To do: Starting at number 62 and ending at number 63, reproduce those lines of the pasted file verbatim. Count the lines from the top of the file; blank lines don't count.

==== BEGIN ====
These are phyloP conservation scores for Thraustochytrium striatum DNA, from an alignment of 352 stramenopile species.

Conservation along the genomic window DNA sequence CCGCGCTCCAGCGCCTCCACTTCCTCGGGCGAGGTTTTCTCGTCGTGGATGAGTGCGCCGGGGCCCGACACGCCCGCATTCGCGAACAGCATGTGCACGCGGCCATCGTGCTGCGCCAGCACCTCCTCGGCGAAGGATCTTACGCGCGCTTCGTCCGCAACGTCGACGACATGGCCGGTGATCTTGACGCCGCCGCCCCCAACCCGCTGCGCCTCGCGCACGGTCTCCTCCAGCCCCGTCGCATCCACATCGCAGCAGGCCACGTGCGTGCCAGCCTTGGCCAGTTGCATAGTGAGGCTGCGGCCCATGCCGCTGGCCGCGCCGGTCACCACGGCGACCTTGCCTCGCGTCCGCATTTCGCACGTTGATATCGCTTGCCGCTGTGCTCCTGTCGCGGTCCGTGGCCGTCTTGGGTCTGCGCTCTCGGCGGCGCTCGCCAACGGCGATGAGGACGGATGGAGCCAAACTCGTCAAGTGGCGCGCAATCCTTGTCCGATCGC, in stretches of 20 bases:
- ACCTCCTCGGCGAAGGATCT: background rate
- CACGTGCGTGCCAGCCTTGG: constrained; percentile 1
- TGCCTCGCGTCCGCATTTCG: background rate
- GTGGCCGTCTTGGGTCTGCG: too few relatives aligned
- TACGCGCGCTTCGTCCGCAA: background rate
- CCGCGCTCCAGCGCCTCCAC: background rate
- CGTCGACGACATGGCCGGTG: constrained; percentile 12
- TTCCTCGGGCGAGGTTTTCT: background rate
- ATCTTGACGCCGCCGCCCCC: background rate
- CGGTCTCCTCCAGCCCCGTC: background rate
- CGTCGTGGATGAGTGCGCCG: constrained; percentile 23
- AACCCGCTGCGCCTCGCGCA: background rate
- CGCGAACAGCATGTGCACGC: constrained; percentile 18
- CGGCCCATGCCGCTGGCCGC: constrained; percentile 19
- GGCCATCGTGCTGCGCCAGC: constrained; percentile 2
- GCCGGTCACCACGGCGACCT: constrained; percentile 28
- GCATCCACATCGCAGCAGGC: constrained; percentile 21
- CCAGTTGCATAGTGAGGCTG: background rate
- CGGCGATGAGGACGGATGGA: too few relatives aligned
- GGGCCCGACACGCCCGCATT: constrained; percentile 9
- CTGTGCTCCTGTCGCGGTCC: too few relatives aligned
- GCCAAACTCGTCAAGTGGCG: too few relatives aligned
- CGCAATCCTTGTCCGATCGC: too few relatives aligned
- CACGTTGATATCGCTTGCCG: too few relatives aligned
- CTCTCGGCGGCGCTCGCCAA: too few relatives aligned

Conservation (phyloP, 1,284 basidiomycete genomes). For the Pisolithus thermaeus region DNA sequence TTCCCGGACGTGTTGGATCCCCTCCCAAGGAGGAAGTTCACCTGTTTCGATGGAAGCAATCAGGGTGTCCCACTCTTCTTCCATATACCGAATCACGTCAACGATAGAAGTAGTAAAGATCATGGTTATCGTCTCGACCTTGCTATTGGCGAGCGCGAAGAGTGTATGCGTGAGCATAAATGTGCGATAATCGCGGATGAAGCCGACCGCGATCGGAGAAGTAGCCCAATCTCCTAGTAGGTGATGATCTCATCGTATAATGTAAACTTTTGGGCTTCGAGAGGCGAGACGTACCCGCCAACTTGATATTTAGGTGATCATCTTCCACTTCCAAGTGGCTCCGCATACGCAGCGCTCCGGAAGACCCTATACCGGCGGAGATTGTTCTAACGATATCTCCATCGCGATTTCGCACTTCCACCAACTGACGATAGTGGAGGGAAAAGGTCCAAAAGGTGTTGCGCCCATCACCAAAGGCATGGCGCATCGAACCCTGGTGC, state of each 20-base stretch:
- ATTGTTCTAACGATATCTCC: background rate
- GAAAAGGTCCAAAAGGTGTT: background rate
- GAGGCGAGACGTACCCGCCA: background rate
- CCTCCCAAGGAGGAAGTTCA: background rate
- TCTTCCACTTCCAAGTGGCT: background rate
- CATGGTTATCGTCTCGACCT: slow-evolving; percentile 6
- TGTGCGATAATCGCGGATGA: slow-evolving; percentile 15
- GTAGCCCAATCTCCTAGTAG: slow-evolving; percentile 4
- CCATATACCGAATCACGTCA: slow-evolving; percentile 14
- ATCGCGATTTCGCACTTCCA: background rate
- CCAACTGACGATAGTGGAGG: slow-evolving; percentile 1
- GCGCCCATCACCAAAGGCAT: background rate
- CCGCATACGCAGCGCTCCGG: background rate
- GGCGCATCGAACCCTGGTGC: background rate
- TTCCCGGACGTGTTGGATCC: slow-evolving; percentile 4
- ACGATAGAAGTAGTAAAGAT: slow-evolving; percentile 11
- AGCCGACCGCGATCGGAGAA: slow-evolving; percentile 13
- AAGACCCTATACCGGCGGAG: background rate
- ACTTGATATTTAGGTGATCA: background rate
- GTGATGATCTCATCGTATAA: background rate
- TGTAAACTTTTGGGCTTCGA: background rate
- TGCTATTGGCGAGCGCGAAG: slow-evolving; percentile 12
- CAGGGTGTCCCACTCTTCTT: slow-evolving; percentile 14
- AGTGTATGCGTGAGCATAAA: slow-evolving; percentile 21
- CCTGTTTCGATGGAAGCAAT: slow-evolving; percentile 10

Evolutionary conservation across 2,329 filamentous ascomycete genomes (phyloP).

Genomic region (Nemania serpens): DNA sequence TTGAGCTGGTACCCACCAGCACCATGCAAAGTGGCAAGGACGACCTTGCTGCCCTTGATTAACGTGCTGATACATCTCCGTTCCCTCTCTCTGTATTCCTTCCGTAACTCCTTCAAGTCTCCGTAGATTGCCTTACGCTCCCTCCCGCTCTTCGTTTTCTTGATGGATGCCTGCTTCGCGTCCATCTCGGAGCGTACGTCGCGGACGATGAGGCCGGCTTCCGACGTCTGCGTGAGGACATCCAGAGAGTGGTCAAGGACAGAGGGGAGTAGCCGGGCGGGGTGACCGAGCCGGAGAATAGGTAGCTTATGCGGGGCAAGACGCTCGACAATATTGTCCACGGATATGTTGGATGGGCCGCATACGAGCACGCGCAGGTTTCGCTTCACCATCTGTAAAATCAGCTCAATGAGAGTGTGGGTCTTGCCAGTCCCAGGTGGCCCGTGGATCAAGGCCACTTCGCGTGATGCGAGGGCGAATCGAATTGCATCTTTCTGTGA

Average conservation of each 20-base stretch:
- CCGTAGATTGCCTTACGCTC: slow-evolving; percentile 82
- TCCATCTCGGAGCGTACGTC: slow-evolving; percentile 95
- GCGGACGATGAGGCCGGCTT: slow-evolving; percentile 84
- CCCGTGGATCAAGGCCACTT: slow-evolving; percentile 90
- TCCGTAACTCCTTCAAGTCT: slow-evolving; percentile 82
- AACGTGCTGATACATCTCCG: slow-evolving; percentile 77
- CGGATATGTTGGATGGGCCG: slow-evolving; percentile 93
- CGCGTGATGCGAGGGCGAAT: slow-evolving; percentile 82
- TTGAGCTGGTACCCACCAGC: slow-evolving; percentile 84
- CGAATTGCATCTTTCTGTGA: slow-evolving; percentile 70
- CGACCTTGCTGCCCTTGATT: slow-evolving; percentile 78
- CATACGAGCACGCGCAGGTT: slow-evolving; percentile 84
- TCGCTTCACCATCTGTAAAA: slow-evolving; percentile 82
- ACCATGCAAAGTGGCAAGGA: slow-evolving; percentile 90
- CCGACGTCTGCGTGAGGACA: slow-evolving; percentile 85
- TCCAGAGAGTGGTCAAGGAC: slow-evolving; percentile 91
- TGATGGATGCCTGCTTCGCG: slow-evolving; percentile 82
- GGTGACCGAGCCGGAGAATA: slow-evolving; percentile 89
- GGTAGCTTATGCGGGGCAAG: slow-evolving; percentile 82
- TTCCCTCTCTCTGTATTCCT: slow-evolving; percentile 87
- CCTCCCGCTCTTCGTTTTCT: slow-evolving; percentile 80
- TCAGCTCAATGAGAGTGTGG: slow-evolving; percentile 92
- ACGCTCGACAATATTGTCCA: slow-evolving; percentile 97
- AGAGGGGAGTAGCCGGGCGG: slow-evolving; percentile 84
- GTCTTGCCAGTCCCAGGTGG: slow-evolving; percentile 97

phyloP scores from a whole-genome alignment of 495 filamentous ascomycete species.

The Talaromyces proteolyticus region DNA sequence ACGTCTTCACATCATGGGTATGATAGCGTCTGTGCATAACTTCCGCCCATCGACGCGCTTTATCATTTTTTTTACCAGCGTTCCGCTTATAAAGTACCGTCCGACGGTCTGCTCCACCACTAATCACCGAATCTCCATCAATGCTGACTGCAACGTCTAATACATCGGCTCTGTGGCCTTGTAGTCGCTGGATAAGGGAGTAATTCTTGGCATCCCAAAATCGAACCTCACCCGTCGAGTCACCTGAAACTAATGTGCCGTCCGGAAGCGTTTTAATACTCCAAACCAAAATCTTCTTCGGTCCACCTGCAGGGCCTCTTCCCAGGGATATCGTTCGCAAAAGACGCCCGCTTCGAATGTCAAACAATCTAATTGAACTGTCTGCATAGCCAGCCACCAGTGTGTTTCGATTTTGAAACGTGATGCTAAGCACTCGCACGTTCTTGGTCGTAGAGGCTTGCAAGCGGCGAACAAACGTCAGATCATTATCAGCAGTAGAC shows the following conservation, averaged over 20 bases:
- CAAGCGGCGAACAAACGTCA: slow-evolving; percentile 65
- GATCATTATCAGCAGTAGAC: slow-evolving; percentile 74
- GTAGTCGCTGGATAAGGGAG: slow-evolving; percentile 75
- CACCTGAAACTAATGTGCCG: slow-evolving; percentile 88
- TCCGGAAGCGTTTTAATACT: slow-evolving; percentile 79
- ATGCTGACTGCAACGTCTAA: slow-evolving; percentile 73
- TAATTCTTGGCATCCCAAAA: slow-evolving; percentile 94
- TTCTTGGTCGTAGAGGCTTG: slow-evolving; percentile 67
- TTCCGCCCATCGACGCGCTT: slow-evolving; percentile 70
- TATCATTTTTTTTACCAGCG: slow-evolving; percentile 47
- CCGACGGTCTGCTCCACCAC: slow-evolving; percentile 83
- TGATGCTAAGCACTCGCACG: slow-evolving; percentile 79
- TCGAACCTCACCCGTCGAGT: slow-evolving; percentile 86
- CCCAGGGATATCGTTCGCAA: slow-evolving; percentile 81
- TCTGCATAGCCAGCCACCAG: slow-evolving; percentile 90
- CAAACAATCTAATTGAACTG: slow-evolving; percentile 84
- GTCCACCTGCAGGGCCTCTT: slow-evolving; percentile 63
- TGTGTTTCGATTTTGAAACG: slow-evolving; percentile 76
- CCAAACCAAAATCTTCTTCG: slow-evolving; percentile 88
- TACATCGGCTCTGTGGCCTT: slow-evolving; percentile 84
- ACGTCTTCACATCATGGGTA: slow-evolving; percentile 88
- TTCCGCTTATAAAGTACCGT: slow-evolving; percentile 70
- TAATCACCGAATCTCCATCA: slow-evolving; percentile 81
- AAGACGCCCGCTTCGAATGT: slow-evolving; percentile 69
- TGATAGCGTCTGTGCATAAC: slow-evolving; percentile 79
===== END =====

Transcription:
- AACGTGCTGATACATCTCCG: slow-evolving; percentile 77
- CGGATATGTTGGATGGGCCG: slow-evolving; percentile 93